Moxon Architects remodels Victorian terrace with sunken garden and minimalist interiors

British architecture studio Moxon Architects has renovated a Victorian townhouse in London, excavating its basement level to add an extension and creating bright, minimalist interiors.

Located in a conservation area of Islington, north London, the early 19th-century home previously had a disconnected and cellular plan.

Moxon Architects gutted and redesigned its interior and added a small rear extension with open-plan living areas and a sunken garden.

Rydon Street by Moxon Architects
Top: a sunken garden is clad in concrete bricks. Above: the home has minimalist interiors

"Having designed a flat for our client a decade ago, she came back to us with clear ideas for her next London home," Moxon Architects associate Ezra Groskin told Dezeen.

"Her dream was a series of minimalist open spaces for living, entertaining and enjoying her garden."

View from the interior out to the sunken garden by Moxon Architects
A skylight was built within the new extension

The studio looked to preserve the traditional organisation of the three-bedroom terraced house, with bedrooms on the upper levels and entertaining spaces on the lower levels of the house.

To do so, it excavated the basement of the building and added a small extension at its rear to create a full-width living space that opens onto a south-facing sunken garden.

The kitchen has a white and oak palette
Bespoke joinery was crafted for the home

"Creating a living space that opened onto the rear garden was the starting point of the design," said Groskin.

"Having grown up in a warm climate, our client specifically chose this property for its south facing rear garden. With this orientation, we were able to create a sun-trapping sunken garden of light, self-finished materials."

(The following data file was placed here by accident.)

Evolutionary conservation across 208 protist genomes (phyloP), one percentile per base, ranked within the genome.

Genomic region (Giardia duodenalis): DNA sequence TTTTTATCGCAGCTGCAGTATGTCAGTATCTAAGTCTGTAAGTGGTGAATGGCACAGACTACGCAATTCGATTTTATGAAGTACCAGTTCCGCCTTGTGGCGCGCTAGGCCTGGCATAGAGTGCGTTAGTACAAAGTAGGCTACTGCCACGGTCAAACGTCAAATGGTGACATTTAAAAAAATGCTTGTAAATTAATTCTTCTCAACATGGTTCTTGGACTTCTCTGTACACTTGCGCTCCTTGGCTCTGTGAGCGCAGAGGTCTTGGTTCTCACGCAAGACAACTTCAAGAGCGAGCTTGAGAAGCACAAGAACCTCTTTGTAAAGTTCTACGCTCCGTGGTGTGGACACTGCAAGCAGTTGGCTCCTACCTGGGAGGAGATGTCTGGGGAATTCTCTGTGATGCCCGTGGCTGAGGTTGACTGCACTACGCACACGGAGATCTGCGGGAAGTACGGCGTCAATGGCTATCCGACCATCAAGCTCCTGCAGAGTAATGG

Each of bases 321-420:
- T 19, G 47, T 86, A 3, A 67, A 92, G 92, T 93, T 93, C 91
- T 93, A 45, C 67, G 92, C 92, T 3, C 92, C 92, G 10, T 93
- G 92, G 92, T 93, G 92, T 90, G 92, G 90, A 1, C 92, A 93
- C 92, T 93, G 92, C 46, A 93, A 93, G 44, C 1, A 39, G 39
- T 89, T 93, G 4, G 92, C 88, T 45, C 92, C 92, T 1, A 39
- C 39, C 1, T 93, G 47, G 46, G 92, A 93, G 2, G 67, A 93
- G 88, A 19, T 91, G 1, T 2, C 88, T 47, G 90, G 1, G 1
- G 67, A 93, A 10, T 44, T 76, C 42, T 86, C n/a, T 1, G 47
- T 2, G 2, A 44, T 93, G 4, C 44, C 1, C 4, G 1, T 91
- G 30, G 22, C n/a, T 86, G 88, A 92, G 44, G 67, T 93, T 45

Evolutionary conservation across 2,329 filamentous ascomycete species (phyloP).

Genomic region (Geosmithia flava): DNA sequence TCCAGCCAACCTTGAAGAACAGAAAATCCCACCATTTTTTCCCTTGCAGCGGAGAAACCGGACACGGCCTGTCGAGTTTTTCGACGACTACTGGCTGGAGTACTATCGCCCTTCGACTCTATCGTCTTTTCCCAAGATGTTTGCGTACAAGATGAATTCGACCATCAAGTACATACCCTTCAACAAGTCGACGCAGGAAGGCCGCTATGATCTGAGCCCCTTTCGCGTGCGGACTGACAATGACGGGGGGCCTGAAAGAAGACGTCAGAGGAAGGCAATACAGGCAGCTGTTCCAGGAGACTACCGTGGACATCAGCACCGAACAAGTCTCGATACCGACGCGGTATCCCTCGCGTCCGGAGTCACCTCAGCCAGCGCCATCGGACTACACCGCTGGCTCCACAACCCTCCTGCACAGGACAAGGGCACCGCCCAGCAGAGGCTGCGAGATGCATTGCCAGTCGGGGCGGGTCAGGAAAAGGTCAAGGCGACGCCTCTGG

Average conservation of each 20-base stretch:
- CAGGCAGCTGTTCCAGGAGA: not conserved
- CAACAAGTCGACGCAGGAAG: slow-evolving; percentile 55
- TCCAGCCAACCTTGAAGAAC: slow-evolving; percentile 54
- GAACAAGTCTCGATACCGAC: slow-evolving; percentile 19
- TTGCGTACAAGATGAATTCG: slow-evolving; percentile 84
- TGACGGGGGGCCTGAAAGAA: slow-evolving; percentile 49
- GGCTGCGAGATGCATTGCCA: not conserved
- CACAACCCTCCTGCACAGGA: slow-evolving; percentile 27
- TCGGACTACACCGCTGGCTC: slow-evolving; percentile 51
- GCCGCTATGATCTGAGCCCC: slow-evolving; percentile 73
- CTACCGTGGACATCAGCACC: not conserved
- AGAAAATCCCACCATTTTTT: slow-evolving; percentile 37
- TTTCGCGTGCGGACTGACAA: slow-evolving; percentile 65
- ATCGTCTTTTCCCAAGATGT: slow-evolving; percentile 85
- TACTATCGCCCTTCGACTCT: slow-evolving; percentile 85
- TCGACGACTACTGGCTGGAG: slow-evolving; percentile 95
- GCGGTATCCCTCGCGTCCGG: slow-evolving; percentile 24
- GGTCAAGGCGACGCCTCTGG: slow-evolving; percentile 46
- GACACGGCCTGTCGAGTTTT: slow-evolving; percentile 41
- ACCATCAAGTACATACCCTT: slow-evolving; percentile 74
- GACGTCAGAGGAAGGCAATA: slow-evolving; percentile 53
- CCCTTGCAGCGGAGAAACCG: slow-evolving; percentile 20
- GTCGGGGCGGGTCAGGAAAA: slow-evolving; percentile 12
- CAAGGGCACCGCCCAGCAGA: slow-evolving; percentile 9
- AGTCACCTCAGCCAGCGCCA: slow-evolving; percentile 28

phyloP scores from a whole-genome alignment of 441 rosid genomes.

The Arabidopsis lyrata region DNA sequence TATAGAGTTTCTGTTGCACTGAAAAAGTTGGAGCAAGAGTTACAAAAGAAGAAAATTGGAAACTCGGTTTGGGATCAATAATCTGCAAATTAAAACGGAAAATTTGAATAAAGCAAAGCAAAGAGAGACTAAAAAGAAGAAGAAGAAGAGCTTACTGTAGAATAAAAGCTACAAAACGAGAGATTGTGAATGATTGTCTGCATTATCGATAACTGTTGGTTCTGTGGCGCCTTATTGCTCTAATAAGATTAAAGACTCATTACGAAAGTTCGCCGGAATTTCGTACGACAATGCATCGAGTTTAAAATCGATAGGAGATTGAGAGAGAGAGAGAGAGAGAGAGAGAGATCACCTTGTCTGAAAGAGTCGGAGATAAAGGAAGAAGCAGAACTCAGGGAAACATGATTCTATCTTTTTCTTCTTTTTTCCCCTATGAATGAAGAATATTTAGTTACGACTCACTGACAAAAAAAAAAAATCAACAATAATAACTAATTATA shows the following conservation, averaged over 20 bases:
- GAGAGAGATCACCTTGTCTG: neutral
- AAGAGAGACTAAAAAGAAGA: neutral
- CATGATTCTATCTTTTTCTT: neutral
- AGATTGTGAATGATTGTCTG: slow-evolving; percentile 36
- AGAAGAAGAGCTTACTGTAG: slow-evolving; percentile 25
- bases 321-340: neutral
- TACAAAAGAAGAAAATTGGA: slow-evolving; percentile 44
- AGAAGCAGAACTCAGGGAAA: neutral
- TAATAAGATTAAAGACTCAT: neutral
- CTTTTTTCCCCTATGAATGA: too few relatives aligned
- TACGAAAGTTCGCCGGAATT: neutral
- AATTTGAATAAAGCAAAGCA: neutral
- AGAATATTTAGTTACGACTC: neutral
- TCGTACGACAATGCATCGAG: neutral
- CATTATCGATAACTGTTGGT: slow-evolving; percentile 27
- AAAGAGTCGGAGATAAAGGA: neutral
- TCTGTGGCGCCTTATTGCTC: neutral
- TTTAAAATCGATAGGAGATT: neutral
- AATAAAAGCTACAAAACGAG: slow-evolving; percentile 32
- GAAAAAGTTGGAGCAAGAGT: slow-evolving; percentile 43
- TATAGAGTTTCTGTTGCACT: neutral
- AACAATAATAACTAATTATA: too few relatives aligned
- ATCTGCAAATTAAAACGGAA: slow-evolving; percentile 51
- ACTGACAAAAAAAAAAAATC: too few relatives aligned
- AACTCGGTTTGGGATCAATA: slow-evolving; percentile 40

The stairwell was painted pink by Moxon Architects
Glimpses of colour provide contrasts throughout

The house's lower level boasts a crisp white palette, which Moxon Architects achieved by using white concrete brick and white resin floors.

The concrete bricks extends out into the sunken garden to create a visual connection and a seamless transition between the two spaces.

A floor-to-ceiling glazed sliding door divides the split-level garden from the interior, to let light into the new living room and kitchen space on the lower ground floor.

It has a split level garden by Moxon Architects
The sunken garden employs a similar material palette

The kitchen, located at the front of the home on the lower ground floor, was fitted with bespoke oak-lined cabinetry that provides a warm contrast to the crispness of the space.

The cabinetry, designed by Jack Trench, extends across the open-plan living area and also covers the walls between staircases, auxiliary spaces and voids to maximise floor space.

A deep blue blankets the sitting room by Moxon Architects
Period features were restored in the living room

"While the primary rooms were extended to their maximum proportions, secondary supporting functions were inserted into the resulting gaps like pieces of an interlocking puzzle," said Groskin.

"The result is a range of spaces varying in scale, that all feel as though they’ve settled into their rightful places."

The bedroom employs a similar minimal look
The primary bedroom has pale wood floors and a feature wall

On the ground floor, a formal living area incorporating period features is an exception to the crisp white, minimal aesthetic.

Its original shutters, fireplace, cornices and a ceiling rose were restored and painted a deep blue to match the walls.

Built-in cabinetry links the ensuite and bedroom
Built-in cabinetry maximises the narrow plan

Upstairs, the bedrooms mark a return to the minimalist design with clean, white-painted walls. Feature walls, including a leafy patterned contrast wall behind the bed in the primary bedroom, and painted ensuites and bathrooms provide pops of colour.

Moxon Architects was founded in 2004 and has offices in London and Aberdeenshire.

The studio's previous projects include a weathered steel extension on Aberdeenshire Councils headquarters and a remote studio in the Scottish highlands.

Photography is by Alexandria Hall.

More images

The front of the home
The rear elevation of the home
Concrete brick extends past the exterior wall
The kitchen combines white and oak
Cabinetry conceals storage
It has oak lined interiors
Furniture employs a similar oak and white palette
Pink hued walls line the stairwell
The bathroom has a marble sink
The ensuite has a large vanity